Ring of Fire News


What's up with the biggest thing happening in mining in NW Ontario?

#RingOfFire (#RoF) News – August 22, 2015


  • “Junior project developer KWG Resources has clinched a deal to acquire five strategic claims straddling Ontario’s nascent Ring of Fire (RoF) mining district. The company planned to issue seller MacDonald Mines Exploration with about $100 000 in scrip to acquire the Hornby property, located in an area dominated by Noront Resources. Noront had earlier this year scooped-up a majority land position in the district when Cliffs Natural Resources agreed to bow out of the prospective region by selling its claims for $20-million. The deal included a 100% interest in Cliffs’ prized Black Thor chromite deposit and a 100% interest in the Black Label chromite deposit. The Hornby claims comprised an extensive holding next to the southerly boundary of the Big Daddy joint venture (70% Noront, 30% KWG) property immediately to the north and would effectively double the surface area available for possible future mining operations at the Big Daddy deposit and the adjoining Black Thor deposit ….”KWG news release
  • “Noront Files NI 43-101 Technical Report for Recently Acquired Black Thor, Black Label and Big Daddy Deposits and Restates 2014 Annual MD&A to Reflect Related Reclassification of Black Thor Estimate From Historical to Current — Noront Resources Ltd. has obtained and filed a National Instrument 43-101 (NI 43-101) compliant Mineral Resource Estimation Technical Report on the Black Thor, Black Label and Big Daddy chromite deposits in the Ring of Fire, which it acquired in April 2015 from Cliffs Natural Resources Inc.  Noront has also filed a related restatement of its 2014 annual MD&A …. Black Thor and Black Label are 100% owned by Noront while Big Daddy is a joint venture between Noront (70%) and Canada Chrome Mining Corporation (30%) ….”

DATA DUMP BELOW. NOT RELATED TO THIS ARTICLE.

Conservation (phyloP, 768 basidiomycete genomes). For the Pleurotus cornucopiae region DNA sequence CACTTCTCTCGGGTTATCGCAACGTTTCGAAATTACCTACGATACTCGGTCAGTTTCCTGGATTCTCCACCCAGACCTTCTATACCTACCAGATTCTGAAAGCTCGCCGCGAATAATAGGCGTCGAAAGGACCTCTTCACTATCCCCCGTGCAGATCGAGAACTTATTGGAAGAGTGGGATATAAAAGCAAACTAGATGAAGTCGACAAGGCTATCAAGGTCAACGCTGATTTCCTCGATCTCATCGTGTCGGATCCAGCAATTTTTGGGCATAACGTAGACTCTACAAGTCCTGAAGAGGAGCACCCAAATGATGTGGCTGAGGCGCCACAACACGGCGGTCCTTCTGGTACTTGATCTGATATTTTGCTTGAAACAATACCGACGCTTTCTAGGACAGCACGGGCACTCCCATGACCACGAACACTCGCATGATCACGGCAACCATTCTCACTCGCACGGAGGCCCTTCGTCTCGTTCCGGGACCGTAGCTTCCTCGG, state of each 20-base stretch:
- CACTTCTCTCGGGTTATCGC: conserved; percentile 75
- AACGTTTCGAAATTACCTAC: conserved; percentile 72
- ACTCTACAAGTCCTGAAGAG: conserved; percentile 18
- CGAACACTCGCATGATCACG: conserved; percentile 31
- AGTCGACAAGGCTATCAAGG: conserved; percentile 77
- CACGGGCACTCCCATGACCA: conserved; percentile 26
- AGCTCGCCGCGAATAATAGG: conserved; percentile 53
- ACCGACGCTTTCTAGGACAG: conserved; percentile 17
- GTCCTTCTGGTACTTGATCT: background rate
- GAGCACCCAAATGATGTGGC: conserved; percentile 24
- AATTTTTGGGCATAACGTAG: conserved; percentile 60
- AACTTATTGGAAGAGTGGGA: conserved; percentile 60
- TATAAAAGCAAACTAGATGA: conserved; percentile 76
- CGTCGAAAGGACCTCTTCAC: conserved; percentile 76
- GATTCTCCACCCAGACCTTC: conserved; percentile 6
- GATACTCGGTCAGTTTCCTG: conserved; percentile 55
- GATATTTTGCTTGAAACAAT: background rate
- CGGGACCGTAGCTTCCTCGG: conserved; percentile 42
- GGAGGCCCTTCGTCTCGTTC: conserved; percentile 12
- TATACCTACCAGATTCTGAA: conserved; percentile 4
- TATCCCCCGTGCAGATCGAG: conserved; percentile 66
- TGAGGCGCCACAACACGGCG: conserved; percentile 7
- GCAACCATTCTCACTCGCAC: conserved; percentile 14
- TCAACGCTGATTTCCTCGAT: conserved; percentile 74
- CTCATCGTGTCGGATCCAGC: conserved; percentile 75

• Commentary on one Liberal election promise made in Sudbury on the federal campaign trail  “…. The one known is a pledge to invest $200 million “more” annually to support, with private, provincial and research institute collaboration, “clean technologies in the forestry, fisheries, mining, energy and agricultural sectors.”  Now we’re getting closer to a Northern angle. But then the statement wanders off into more about Harper who “does not understand that clean technologies, like those in Sudbury and Sault Ste. Marie (no specifics), create good, middle-class jobs . . .” and so on.  CBC in Sudbury got a bit more from the Liberal leader who said “a lot (of the $200 million) is going to be working with research institutes like Laurentian University, working with the provinces on issues like the Ring of Fire ….” – more  from that Sudbury campaign stop here, and from Trudeau’s info-machine here and here
  • New Chief seems to like RoF  “Ginoogaming First Nation near Longlac, Ontario held their Chief and Council elections on August 19th as First Nation members gathered in the community hall to cheer on their leaders and witness the results.  As the votes were being counted it became evident that Celia Echum would secure a 5th term as Chief with a considerable win defeating rival Kelly Fortier with a vote count of 185 to 107.  Chief Echum says she is “really thankful’’ to the community for their overwhelming support. Her priority as Chief is to work towards progressive community economic development and investing into youth initiatives and capacity building. Her vision is to create a vibrant, self-reliant First Nation by maximizing business opportunities with natural resource development with a focus on Premier Gold and the Ring of Fire ….”
  • Commentary on cheaper, easier power sources & RoF  “It was recently reported that Ontario is looking to buy power from Newfoundland and Labrador. This is the wrong direction. Ontario should be looking westward to Manitoba, which is more accessible …. It makes more sense to develop the unharnessed 3,000 MW now and to share at least half that with Ontario. The entire block of power could be transmitted by direct-current transmission to a converter station near Dryden, Ont. At this location, the power could be converted to conventional alternating current, with 500,000-volt transmission lines connecting eastward to Timmins, Ont., and westward to Winnipeg …. The transmission line route from Dryden to Timmins would provide a convenient power supply for Ontario’s Ring of Fire chromite mining development. Power is always an integral part of any industrial development and this supply would improve the viability of this slow-developing project ….”